SPAIN: Vocational training helps youth gain the education needed for high employability sectors
(MissionNewswire) Salesian missionaries and Salesian sisters with Daughters of Mary Help of Christians in Spain offer close to 60 vocational training centers that benefit 18,700 students and employ 1,400 educators. Vocational and technical skills training has become an important part of Spain’s economy and a path many youth take to be able to find employment.
According to Salesian missionaries in Spain, despite there being over a third of Spanish youth of working age who are unemployed, companies have difficulty filling job positions of a technical nature. Ten years ago, the La Caixa Foundation published a study that noted almost half of the population in Europe had intermediate levels of education, which is most requested by businesses. In Spain, however, not even a quarter of youth had attained this level of education, making them unemployable and affecting companies seeking qualified workers.
“With so many young people out of work and facing conditions of poverty in Spain, it is vital for Salesian workforce development programs to respond to market demand,” says Father Mark Hyde, director of Salesian Missions, the U.S. development arm of the Salesians of Don Bosco. “Students in Salesian vocational training centers have a real opportunity to enter the workforce prepared both in terms of the skills they have learned and in their social development, ensuring a lifelong ability to retain livable wage employment and escape poverty.”
One student recently switched from classes in constitutional law and financial mathematics to telecommunications. At a Salesian vocational training center, Carlos Rodríguez Cecilia, aged 19, learned to transmit telephone signals and to connect local networks. He found this much more rewarding than the law and math classes he had been taking.
“My previous classes were all very theoretical and the system did not motivate me much to study. That’s why I decided to look for other options,” says Rodríguez Cecilia. “I changed law for antennas and routers, theory with practice, and university with vocational training. I don’t regret it. Today, I’m very happy.”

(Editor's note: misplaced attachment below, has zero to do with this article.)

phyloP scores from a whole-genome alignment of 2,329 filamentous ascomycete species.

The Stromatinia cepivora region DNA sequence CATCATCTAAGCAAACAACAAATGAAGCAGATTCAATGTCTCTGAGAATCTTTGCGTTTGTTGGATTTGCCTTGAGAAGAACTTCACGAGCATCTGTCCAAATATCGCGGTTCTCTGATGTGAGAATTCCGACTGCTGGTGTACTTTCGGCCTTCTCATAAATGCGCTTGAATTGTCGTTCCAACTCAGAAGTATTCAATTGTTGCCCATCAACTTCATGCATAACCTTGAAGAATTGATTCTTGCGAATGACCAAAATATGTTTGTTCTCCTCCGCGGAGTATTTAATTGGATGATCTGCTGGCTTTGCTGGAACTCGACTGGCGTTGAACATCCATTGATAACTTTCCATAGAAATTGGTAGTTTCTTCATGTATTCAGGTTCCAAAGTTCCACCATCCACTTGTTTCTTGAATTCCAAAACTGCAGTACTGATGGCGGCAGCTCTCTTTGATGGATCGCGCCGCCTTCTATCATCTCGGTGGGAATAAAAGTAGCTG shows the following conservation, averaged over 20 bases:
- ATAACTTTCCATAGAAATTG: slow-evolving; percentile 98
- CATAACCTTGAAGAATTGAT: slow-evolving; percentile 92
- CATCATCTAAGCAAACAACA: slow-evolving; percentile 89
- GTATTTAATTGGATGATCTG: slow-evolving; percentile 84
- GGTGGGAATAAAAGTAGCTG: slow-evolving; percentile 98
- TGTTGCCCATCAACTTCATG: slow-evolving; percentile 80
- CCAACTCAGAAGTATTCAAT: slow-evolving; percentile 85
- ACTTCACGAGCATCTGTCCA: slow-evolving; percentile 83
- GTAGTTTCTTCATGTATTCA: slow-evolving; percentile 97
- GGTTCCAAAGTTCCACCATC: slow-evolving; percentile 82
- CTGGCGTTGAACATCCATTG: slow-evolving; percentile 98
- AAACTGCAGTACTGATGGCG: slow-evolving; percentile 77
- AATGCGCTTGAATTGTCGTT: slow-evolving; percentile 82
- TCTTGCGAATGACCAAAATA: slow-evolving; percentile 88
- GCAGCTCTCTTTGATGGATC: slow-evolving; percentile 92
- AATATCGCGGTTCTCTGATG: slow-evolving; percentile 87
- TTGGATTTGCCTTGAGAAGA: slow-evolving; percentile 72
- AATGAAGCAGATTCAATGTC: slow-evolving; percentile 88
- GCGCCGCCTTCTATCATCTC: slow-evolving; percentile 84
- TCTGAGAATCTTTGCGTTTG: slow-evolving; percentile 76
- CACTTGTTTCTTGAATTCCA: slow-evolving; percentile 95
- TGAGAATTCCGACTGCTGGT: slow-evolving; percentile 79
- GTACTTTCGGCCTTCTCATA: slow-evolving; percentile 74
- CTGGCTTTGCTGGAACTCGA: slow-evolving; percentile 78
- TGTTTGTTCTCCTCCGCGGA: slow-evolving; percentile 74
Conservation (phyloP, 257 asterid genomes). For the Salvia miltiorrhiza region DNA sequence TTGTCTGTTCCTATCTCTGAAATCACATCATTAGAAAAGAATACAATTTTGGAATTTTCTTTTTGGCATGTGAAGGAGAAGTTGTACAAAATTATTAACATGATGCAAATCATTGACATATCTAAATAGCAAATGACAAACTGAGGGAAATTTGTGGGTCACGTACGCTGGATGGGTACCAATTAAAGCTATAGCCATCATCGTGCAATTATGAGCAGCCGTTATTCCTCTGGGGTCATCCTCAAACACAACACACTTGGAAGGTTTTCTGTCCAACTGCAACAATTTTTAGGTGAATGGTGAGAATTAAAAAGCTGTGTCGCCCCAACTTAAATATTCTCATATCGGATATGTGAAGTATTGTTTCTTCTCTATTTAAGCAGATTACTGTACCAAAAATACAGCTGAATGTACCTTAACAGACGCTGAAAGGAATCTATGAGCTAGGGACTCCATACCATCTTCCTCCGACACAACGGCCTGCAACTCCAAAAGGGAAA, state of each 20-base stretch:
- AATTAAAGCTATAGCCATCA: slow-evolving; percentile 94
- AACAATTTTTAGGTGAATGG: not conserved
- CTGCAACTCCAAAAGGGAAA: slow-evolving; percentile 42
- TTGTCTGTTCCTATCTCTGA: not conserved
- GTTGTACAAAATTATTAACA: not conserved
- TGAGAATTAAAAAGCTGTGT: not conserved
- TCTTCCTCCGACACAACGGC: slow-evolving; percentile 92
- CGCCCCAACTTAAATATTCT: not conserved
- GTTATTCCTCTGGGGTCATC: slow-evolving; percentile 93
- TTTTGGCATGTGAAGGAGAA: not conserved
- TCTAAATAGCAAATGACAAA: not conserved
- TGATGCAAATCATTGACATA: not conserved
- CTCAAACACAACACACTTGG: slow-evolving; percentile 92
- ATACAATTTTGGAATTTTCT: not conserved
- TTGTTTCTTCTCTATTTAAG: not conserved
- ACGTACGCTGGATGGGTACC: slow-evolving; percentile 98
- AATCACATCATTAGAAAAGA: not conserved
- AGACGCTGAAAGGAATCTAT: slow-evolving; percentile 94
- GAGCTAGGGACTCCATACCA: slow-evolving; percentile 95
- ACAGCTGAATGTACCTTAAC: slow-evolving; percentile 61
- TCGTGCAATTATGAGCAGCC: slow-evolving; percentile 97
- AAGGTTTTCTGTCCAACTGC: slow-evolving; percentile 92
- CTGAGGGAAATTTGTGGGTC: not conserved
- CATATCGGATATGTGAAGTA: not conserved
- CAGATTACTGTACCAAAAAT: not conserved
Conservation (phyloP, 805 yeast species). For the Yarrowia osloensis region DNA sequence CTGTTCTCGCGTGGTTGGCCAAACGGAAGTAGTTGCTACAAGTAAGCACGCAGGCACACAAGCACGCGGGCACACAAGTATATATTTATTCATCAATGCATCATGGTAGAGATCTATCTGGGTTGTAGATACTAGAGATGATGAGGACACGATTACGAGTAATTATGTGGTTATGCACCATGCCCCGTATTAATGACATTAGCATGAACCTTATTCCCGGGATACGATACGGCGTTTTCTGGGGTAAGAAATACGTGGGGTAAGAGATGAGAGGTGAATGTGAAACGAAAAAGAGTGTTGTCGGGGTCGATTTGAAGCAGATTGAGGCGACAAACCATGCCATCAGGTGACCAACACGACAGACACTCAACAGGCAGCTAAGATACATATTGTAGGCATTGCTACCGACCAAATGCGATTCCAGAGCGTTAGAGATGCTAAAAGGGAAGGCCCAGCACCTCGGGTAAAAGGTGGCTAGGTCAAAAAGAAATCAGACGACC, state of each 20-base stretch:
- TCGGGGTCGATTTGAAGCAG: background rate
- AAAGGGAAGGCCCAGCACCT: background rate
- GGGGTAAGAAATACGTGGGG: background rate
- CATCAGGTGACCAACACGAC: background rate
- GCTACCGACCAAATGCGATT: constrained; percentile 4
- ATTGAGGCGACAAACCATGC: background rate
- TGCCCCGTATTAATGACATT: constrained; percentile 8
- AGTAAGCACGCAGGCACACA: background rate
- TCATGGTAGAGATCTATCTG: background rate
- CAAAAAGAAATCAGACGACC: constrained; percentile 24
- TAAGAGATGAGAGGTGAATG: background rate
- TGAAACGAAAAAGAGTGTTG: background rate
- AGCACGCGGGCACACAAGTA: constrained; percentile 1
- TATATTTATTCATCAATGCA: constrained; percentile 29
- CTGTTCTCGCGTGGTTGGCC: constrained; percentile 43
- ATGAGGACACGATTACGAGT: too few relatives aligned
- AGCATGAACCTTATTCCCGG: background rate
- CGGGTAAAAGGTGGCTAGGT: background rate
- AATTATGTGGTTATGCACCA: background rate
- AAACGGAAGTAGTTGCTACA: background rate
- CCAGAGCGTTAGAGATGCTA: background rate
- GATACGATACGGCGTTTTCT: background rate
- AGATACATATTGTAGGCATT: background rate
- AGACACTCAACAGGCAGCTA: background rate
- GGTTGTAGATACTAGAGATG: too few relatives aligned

The telecommunications program at the Salesian Vocational Center Atocha in Madrid, where Rodríguez Cecilia attended, has recorded an increase in the number of new students coming from university. The association FP Empresa estimates that in the last five years, 10 to 15 percent of those enrolled in integrated vocational training centers are young people who have left university or who, after completing their studies, decided to follow specialization modules in this sector to improve their chances of finding a job.
“Many think that I’ve left university for vocational training because I can’t handle university studies, but that’s not the way it is. They are different realities. Here they teach you a trade,” explains Rodríguez Cecilia.
Vocational training also allows youth who are still undecided on a career path an opportunity to try out various courses until they find their choice. This was the case of 17-year-old Sara Pérez Díez who began attending a basic level course in electricity and is now pursuing a mid-level degree in telecommunications.
Hard hit by economic troubles in Europe, Spain now has the greatest inequality of the 27 countries of the European Union. According to the World Bank, close to 25 percent of Spanish workers are unemployed and a growing number of them can’t afford to buy enough food to live. One in five citizens is living below the poverty line and poor youth with few employable skills struggle the most to find and retain stable employment.
World Bank – Spain